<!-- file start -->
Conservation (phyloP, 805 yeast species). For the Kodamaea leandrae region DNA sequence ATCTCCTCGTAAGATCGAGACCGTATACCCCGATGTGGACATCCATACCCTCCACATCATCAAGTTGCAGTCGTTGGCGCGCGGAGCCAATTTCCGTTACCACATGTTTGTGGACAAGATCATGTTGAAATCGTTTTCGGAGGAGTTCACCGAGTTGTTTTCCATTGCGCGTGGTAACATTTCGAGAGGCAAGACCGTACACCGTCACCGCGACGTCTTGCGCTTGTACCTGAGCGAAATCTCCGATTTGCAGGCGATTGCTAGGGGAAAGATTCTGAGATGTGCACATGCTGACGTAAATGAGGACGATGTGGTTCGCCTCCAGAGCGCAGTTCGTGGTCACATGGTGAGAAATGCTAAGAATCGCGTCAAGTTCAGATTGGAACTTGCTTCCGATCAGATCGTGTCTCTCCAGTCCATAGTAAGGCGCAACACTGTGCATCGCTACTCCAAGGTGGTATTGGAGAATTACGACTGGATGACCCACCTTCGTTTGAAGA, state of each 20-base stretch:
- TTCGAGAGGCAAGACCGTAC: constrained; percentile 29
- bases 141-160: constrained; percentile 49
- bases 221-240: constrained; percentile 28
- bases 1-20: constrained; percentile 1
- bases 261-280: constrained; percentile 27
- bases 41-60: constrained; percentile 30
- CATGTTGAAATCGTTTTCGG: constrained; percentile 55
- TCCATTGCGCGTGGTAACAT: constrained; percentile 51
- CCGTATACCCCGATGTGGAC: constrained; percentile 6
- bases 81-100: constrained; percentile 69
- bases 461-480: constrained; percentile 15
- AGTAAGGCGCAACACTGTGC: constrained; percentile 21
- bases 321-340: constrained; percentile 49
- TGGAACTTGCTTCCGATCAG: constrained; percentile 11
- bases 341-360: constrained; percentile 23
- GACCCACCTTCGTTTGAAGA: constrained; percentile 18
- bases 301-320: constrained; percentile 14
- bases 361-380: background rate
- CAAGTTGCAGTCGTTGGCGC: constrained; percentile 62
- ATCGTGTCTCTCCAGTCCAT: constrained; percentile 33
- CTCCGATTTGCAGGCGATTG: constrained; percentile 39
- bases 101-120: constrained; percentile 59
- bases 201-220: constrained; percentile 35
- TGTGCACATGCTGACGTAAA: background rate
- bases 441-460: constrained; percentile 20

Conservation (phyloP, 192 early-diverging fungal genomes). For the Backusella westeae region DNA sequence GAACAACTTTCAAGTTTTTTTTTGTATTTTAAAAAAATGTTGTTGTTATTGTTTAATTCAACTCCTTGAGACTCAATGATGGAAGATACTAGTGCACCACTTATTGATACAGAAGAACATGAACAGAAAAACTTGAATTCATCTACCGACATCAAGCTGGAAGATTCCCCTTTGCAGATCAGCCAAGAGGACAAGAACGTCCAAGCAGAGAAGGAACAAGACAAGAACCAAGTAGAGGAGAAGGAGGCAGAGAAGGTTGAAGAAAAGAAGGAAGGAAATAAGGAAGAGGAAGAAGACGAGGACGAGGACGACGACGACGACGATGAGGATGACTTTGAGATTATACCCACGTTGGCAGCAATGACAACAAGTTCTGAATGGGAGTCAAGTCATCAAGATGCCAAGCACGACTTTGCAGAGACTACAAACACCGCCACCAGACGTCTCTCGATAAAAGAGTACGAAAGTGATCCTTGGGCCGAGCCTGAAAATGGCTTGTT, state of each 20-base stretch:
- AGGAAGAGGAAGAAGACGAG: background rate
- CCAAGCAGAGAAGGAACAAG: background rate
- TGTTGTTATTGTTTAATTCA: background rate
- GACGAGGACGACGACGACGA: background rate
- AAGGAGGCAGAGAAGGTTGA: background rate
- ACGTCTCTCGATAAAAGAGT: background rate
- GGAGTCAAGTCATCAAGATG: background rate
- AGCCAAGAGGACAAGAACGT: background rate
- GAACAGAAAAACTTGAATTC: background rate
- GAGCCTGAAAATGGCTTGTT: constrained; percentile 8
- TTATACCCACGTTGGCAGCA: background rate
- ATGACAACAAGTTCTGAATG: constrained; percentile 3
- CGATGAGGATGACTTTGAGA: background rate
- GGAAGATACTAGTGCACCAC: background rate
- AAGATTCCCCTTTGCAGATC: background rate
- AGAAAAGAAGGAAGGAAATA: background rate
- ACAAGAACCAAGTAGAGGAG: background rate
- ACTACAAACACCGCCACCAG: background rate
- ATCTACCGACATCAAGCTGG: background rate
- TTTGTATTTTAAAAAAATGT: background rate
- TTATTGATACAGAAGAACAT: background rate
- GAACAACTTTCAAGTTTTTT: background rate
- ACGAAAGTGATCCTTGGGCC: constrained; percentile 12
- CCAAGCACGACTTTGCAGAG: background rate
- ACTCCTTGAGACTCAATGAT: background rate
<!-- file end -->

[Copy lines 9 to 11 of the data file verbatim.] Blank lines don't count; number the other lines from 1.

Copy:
- TCCATTGCGCGTGGTAACAT: constrained; percentile 51
- CCGTATACCCCGATGTGGAC: constrained; percentile 6
- bases 81-100: constrained; percentile 69